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Old 08-01-2017, 05:25 AM   #1
petertha
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Default Remanufacturing a Packard V12 engine

https://youtu.be/9BXYUjLJPdc


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Old 08-01-2017, 06:40 AM   #2
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Surprisingly, the Packard Merlin was positively hated in the real world.

At least there is one genuine Merlin engine basher left. Another 'Goldstar' out of RAF 31 Squadron from 1949 days- when we were conscripts or convicts. There wasn't much difference in the treatment.

There is still a Spit out in Canada somewhere. SL-721 and lettered JM-R after the then 'boss' of Fighter Command, James M. Robb.
Boothman of the Schneider Trophy Supermarine S6B 'bent it' and someone else 'bent our ears' with the unsilenced exhausts.

Probably worth a bit more research

Norm


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Old 08-01-2017, 02:26 PM   #3
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Quote:
Originally Posted by goldstar31 View Post
Surprisingly, the Packard Merlin was positively hated in the real world.
Hey Norm, watch the video. It's about a Packard flathead V-12 auto engine; not an aircraft engine.

Great video Peter, thanks!
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Old 08-01-2017, 08:53 PM   #4
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Surprisingly, the Packard Merlin was positively hated in the real world.
Norm
Rolls Royce made the Merlin, not Packard.

Pete
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Old 08-01-2017, 09:39 PM   #5
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Originally Posted by 10K Pete View Post
Rolls Royce made the Merlin, not Packard.

Pete
Packard made Merlins under licence.


Britain was desperately short of engines to go into Spitfires, Hurricanes, Lancasters, Manchesters and Mosquitos. In the question of the P-51D, the Allison was crap and a further need was for Merlins for long range fighter escort for our bombers.

I can see a number in my head despite the passage of nigh 70 years.
Perhaps a phone call to my Merlin mate might reveal what 266 means

Meantime

Cheers

N


It's actually 626. What about that?

Last edited by goldstar31; 08-01-2017 at 09:49 PM. Reason: checked the Air Publication list for the RAF then
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Old 08-01-2017, 10:13 PM   #6
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A few corrections for JM-R and the Report by Vintage Wings of Canada.

There is a photo of a Percival Proctor and whatever and a write up regarding Robb's Spit.

It was NOT a Metropolitan Communications Flight aircraft but one of a trio of Spitfires which RAF 31 Squadron stationed at RAF Hendon under the command of Group Captain Terence John Arbuthnott as Station Commander looked after. He was a former P-51 jockey before this. Sl/ldr Arthur Fane De Salis OBE was the Commanding Officer of RAF 31 Squadron and Commanding Officer of the Flying Wing of Hendon.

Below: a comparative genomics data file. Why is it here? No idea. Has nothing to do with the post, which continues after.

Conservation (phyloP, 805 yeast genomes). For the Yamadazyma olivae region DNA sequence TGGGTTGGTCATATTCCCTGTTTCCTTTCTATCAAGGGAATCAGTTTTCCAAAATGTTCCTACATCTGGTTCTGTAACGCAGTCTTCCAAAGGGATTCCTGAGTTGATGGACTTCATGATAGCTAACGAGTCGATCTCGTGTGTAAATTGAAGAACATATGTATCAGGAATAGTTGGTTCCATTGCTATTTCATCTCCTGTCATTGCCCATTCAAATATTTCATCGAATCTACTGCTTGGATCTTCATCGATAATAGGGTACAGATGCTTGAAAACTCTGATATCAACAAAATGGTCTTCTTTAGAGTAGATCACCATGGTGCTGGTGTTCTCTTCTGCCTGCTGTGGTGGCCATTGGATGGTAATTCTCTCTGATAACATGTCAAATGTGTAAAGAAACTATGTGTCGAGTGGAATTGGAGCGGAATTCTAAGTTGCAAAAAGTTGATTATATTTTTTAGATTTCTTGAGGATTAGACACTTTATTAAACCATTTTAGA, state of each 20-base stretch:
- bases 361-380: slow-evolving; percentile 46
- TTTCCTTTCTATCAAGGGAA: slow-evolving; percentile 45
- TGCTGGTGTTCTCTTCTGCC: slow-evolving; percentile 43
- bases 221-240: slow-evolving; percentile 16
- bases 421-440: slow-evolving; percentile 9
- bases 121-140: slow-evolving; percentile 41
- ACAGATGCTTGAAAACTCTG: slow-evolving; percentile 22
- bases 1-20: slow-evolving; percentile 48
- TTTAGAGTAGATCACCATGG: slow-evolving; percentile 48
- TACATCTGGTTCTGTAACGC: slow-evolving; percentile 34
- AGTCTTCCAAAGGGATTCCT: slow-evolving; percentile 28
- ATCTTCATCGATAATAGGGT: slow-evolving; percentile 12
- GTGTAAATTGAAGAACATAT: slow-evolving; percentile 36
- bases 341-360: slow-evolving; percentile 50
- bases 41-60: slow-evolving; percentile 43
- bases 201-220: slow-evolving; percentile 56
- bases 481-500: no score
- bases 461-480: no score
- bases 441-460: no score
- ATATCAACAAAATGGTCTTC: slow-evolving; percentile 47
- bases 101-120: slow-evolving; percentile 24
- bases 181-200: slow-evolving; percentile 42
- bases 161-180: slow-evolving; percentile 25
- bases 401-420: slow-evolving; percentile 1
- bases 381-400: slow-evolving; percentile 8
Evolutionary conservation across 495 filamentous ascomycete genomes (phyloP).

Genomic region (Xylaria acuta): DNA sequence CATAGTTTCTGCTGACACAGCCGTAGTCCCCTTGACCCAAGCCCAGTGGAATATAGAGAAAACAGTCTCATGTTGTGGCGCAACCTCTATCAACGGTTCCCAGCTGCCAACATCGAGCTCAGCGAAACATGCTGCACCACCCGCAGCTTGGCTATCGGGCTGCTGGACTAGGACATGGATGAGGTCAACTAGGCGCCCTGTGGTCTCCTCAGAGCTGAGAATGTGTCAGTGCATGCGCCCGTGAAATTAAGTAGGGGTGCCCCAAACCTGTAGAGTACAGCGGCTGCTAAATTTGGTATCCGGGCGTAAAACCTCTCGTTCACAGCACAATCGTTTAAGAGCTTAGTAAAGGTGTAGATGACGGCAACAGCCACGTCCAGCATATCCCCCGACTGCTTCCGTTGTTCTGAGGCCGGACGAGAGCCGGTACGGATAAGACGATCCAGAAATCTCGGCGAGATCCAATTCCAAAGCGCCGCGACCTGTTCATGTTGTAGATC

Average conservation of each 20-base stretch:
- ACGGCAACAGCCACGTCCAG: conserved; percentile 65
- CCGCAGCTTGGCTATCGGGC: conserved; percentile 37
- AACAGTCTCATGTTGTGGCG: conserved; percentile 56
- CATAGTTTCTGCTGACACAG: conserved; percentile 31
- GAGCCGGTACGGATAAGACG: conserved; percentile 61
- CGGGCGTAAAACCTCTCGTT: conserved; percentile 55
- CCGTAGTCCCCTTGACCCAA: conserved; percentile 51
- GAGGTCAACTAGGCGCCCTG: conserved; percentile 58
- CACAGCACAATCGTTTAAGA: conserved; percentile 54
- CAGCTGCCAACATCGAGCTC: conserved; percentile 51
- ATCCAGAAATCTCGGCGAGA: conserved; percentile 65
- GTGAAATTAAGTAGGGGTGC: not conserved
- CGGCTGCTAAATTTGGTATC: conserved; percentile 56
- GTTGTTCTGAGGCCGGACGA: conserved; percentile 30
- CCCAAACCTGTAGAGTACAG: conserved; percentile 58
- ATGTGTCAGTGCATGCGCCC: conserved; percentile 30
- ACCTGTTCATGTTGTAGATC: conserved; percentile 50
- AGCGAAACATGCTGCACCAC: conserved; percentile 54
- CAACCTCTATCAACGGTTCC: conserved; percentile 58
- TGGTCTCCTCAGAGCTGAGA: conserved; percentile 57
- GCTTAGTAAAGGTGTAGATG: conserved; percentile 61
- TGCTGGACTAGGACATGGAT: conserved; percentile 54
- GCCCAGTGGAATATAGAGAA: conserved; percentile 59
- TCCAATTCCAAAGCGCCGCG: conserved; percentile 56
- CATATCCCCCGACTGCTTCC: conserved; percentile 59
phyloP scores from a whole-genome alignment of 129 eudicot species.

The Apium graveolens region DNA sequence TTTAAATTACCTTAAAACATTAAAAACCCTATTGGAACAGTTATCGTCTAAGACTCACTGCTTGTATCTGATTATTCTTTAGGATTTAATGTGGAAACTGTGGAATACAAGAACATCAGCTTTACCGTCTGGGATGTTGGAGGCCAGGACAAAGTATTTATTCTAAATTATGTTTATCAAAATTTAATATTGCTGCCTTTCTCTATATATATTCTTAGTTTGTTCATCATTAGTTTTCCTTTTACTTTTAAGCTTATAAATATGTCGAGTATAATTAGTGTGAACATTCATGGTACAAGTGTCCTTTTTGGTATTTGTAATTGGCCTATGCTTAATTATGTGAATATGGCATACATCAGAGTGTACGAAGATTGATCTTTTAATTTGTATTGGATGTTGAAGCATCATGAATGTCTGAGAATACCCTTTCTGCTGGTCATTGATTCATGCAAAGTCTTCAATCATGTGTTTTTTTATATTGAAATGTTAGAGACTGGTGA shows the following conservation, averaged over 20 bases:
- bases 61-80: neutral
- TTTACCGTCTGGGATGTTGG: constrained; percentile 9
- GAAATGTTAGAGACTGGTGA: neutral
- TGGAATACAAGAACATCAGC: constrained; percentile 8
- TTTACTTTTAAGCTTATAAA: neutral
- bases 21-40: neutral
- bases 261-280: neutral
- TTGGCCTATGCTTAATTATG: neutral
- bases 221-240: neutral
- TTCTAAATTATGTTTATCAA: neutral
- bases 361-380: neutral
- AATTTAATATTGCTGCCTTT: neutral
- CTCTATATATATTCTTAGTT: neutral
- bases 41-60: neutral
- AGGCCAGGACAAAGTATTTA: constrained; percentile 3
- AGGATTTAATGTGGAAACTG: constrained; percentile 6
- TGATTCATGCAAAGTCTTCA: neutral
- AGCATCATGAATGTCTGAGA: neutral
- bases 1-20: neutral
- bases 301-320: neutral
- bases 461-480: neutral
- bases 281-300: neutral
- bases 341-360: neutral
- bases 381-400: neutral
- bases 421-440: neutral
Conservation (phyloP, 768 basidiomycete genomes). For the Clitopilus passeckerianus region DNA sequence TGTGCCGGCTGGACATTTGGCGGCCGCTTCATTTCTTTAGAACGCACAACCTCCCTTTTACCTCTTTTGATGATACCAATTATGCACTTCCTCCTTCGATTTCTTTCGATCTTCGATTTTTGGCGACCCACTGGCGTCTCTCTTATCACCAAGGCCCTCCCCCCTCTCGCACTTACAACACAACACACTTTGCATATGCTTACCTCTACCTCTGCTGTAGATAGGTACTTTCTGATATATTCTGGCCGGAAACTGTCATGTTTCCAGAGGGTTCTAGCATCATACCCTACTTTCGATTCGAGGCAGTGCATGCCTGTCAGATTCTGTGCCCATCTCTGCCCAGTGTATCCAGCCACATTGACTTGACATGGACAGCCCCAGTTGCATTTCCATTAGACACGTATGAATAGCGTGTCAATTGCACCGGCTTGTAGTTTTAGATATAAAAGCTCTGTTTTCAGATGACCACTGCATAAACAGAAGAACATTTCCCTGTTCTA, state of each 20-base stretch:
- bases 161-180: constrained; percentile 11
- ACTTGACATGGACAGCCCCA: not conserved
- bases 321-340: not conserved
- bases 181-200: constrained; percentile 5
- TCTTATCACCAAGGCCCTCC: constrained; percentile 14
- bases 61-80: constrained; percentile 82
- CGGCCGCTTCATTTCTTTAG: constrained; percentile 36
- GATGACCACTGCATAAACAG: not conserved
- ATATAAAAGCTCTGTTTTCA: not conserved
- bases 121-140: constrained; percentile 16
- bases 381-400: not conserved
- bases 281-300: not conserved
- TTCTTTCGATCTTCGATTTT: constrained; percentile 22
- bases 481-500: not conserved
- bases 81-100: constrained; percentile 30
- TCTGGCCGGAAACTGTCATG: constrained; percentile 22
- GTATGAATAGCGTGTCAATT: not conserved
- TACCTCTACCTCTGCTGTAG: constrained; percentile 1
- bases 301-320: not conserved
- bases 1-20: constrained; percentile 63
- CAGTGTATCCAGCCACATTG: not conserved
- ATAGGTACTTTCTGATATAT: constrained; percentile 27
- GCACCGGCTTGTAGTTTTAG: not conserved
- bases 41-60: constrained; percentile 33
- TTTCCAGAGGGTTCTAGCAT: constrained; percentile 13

Of course, Hendon was the Taxi rank for the British Air Ministry officers who wanted to keep their log books of flying hours up to date.
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Old 08-02-2017, 07:07 AM   #7
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Yep, you're right, Norman. Thanks for setting me right!

Pete
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Old 08-02-2017, 08:15 AM   #8
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Yep, you're right, Norman. Thanks for setting me right!

Pete
The important thing was that Packard was available to supply much needed engines- onto airframes that we- Brits hadn't got.

It meant that long range escort US aircraft were there to defend Allied bombers- and bring the final result.

So my kind regards-- and thanks

Norm
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Old 08-02-2017, 03:21 PM   #9
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Quote:
Originally Posted by goldstar31 View Post
Packard made Merlins under licence.


Britain was desperately short of engines to go into Spitfires, Hurricanes, Lancasters, Manchesters and Mosquitos. In the question of the P-51D, the Allison was crap and a further need was for Merlins for long range fighter escort for our bombers.

I can see a number in my head despite the passage of night 70 years.
Perhaps a phone call to my Merlin mate might reveal what 266 means

Meantime

Cheers

N


It's actually 626. What about that?

Please excuse a newby member butting in! A Merlin 266 is a Packard version of the Merlin 66 (Spitfire low altitude/ground attack). A Merlin 626 is a civilianised post-war transport engine benefitting from late improvements for longer service intervals.

Regards,

David
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Old 08-02-2017, 03:47 PM   #10
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Quote:
Originally Posted by dairwin View Post
Please excuse a newby member butting in! A Merlin 266 is a Packard version of the Merlin 66 (Spitfire low altitude/ground attack). A Merlin 626 is a civilianised post-war transport engine benefitting from late improvements for longer service intervals.

Regard

David

Thank you for reminding me of the relevance of seemingly obscure numbers. A gap of 67 long and very eventful subsequent years.

I suspect that it is all to do with something called 'Pelmanism'

Thanks for the memory

Norman


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